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Female preference for male faces changes cyclically: Further evidence

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Female preference for male faces changes cyclically : Further evidence. / Penton-Voak, I S ; Perrett, D I .

In: Evolution and Human Behavior, Vol. 21, No. 1, 01.2000, p. 39-48.

Research output: Contribution to journalArticle

Harvard

Penton-Voak, IS & Perrett, DI 2000, 'Female preference for male faces changes cyclically: Further evidence' Evolution and Human Behavior, vol. 21, no. 1, pp. 39-48. https://doi.org/10.1016/S1090-5138(99)00033-1

APA

Penton-Voak, I. S., & Perrett, D. I. (2000). Female preference for male faces changes cyclically: Further evidence. Evolution and Human Behavior, 21(1), 39-48. https://doi.org/10.1016/S1090-5138(99)00033-1

Vancouver

Penton-Voak IS, Perrett DI. Female preference for male faces changes cyclically: Further evidence. Evolution and Human Behavior. 2000 Jan;21(1):39-48. https://doi.org/10.1016/S1090-5138(99)00033-1

Author

Penton-Voak, I S ; Perrett, D I . / Female preference for male faces changes cyclically : Further evidence. In: Evolution and Human Behavior. 2000 ; Vol. 21, No. 1. pp. 39-48.

Bibtex - Download

@article{3e29263215ec4e989a94fc535dbb5d9e,
title = "Female preference for male faces changes cyclically: Further evidence",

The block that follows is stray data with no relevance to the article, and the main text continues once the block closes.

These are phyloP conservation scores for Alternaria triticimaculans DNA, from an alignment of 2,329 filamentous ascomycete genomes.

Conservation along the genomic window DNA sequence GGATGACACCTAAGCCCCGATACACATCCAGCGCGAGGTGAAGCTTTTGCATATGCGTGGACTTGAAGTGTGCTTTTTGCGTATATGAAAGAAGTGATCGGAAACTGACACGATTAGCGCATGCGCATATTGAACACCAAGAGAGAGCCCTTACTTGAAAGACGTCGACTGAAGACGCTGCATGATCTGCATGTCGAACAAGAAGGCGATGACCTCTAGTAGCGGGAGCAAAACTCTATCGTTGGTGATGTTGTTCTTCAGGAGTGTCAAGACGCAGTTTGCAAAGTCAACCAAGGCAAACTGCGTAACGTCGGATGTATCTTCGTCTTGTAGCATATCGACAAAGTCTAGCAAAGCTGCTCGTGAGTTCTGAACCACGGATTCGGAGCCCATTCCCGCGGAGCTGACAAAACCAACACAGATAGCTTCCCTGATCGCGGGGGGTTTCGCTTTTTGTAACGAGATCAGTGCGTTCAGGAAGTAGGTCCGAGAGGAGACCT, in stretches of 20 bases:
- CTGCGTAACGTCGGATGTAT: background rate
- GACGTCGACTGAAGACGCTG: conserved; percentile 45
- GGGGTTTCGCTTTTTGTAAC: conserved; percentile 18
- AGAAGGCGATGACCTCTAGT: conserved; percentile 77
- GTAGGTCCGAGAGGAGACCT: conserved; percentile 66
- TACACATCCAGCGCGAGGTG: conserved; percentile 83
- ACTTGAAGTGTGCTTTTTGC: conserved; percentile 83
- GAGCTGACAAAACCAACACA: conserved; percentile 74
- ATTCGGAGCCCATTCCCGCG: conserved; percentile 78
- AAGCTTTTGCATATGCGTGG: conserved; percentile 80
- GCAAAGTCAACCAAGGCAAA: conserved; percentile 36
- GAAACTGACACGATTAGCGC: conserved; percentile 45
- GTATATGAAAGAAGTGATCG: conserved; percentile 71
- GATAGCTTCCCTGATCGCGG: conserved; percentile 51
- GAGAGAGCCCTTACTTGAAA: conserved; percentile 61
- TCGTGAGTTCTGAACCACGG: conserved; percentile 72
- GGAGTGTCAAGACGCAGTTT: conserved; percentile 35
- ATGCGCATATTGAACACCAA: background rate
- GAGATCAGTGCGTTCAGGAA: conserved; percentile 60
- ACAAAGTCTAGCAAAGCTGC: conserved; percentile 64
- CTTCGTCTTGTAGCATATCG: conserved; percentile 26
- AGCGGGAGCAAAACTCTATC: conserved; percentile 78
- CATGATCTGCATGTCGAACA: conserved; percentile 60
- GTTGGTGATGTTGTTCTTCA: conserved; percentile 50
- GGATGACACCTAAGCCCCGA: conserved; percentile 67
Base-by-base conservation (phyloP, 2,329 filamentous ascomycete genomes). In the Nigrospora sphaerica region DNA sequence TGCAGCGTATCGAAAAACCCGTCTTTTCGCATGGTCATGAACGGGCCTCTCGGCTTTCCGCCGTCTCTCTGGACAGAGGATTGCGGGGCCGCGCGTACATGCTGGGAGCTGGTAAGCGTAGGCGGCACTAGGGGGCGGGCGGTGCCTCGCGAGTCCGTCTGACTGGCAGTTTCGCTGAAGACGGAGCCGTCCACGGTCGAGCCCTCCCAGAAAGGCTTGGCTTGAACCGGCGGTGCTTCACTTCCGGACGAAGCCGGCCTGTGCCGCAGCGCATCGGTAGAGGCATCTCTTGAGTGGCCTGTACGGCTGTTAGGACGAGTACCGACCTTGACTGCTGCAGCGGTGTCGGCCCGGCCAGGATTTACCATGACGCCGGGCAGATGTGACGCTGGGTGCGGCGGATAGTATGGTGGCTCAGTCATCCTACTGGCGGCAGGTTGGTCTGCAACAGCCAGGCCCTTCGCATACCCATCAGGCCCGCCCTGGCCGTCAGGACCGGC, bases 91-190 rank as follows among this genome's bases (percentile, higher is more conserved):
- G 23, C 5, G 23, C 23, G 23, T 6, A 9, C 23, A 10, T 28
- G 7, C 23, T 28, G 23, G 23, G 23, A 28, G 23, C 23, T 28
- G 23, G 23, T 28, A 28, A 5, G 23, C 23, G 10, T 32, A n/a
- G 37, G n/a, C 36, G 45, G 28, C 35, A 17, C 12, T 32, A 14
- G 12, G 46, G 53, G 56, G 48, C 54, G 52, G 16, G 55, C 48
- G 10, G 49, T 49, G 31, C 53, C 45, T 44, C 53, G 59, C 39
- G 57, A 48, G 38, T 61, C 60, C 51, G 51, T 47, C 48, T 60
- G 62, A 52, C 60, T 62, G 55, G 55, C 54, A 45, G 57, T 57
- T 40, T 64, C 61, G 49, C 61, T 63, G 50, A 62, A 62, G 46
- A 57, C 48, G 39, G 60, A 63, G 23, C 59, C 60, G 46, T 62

abstract = "Research has failed to reach consensus on the characteristics of attractive male faces. Different studies have reported preferences for phenotypically average faces, and faces with both exaggerated and reduced sexual dimorphism. Recent studies demonstrate cyclic changes in female sexual behavior and preferences for odors and facial characteristics that may reflect conditional mating strategies. We employed computer graphic techniques to manipulate the {"}masculinity{"} or {"}femininity{"} of a composite male face by exaggerating or reducing the shape differences between female and male average faces. Five stimuli with varying levels of masculinity and femininity were presented in a national U.K. magazine, with a questionnaire. Female respondents in the follicular phase of their menstrual cycle (n = 55) were significantly more likely to choose a masculine face than those in-menses and luteal phases (n = 84). This study provides further evidence that when conception is most likely, females prefer testosterone-related facial characteristics that may honestly advertise immunocompetence. (C) 2000 Elsevier Science Inc. All rights reserved.",